Fire is powerful, consuming, and terrifying—quite literally, a force of nature.
The devastating fires in 2017 were a wake-up call to assess vulnerable landscapes and do what we can to fireproof our gardens, and in turn provide a measure of protection to homes and property. Here at Pacific Horticulture, we’ve compiled a roundup of digital resources for gardeners facing recovery as well as anyone interested in creating a resilient, fire-safe landscape in a dry region. From design consultation to learning opportunities, the horticultural community is responding to tragic loss with practical and creative ideas.
“If we go into this with a mindset that we’re not going to stop all of these fires, but that we’re going to build a state that is resilient to the recovery and resistant to when they do occur, and we build that into our mindset and start taking actions, we can make real progress.” – CAL FIRE Chief, Ken Pimlott
By Ezra David Romero, Capitol Public Radio, Sacramento 12/11/2017
“As University of Colorado geographer Gregory Simon has observed, since we are choosing to spread cities farther and farther out into wildland areas, we need to recognize that fire disasters aren’t natural, they’re social. And they require social solutions.”
By Richard Halsey, director of the California Chaparral Institute, Los Angeles Times 12/7/2017
“Choosing appropriate plants for a fire-prone landscape, strategically siting and pruning plants, minimizing dry fuels such as grass, and adequately watering plants can have an effect on how landscapes behave in the event of a fire.”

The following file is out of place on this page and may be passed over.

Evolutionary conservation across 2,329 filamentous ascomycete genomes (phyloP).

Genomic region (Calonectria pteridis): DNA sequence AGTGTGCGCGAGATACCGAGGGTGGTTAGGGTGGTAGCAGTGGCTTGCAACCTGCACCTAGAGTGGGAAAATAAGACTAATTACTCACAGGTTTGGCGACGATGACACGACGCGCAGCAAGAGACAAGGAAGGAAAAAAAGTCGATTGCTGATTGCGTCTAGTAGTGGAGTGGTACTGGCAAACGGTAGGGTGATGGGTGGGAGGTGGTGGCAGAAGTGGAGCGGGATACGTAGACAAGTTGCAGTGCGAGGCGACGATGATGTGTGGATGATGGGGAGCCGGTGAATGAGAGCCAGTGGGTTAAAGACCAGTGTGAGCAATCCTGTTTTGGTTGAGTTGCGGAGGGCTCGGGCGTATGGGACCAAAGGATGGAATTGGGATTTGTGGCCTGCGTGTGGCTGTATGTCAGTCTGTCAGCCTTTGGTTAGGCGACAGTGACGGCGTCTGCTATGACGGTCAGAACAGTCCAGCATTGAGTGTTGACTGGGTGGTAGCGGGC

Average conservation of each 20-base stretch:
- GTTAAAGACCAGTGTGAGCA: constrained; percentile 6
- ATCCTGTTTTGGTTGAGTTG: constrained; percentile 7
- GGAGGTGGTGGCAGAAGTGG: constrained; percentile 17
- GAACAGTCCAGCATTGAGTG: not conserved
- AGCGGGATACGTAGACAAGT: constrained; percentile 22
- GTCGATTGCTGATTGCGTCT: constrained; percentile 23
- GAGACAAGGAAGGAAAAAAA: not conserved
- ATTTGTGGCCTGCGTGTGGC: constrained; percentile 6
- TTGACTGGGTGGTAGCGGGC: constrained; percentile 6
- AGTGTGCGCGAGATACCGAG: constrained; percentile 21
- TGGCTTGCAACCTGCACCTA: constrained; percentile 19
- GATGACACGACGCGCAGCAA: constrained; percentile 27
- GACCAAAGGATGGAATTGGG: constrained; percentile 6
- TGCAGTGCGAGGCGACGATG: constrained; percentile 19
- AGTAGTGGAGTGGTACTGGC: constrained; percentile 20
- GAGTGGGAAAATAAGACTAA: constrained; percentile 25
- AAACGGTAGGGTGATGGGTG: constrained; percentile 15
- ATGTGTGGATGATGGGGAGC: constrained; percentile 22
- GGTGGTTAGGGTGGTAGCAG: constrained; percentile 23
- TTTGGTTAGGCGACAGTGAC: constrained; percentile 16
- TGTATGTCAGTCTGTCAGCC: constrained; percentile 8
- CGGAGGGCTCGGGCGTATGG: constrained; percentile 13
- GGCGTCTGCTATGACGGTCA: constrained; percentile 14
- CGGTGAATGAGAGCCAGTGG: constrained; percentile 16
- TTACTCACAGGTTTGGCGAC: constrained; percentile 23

By Kate Frey, Press Democrat, 11/9/2017
Tips on creating a fire-resistant landscape From the American Garden School
“Fire-resistant landscapes both use plants that have low flammability, and cite them strategically so as to reduce the amount of fuels (vegetation) that could ignite structures or carry flame across the landscape.”
American Garden School will be offering class on Creating a Fire-Safe Landscape at Cornerstone Sonoma on 4/8/2018; to be repeated in the fall of 2018. More information at https://americangardenschool.com.
Sustainable and Fire Safe Landscapes:
Wildland Fire Safety Starts in the Home
Includes a series of online articles, Fire Safe fact sheets, and a download of the Southern California SAFE Landscapes Guidebook.
From University of California Cooperative Extension.
Gary Ferguson is a nature and science writer whose work can be found at wildwords.net. He describes much of his work as “breaking down the walls that exist between the natural world and the human psyche.” Gary’s most recent book Land on Fire, The New Reality of Wildfire in the West, out now from Timber Press is a collection of scientific lectures about wildfire, which at their best serve as a window into the larger issue of our relationship to the natural world.
By Jennifer Jewell, host and creator of Cultivating Place
“We must build more resilient, less vulnerable communities, and adopt fire-wise landscaping practices in the wildland-urban interface. And we must come to terms with these issues if we are to survive. Land on Fire is a valuable read.”
Land on Fire, reviewed by Mary Ann Newcomer garden designer/communicator and radio host at 94.9, The River, Boise, Idaho.
Firescaping: Creating Fire-resistant Landscapes, gardens, and properties in California’s diverse environment, by Douglas Kent, Wilderness Press, 2005
In addition to Firescaping, Doug has written pre- and post-fire articles for Los Angeles Times, Orange County Register, MarinScope Newspapers, Marin Independent Journal, and Sonoma Press Democrat and produced educational program materials for agencies throughout the denser parts of California, including FireSafe Santa Barbara, Marin and San Luis Obispo, Las Virgenes Water District, Oakland Wildfire Prevention District, Orange County Coastkeepers, Rincon Water District, and Tahoe Lakefront Homeowners Association.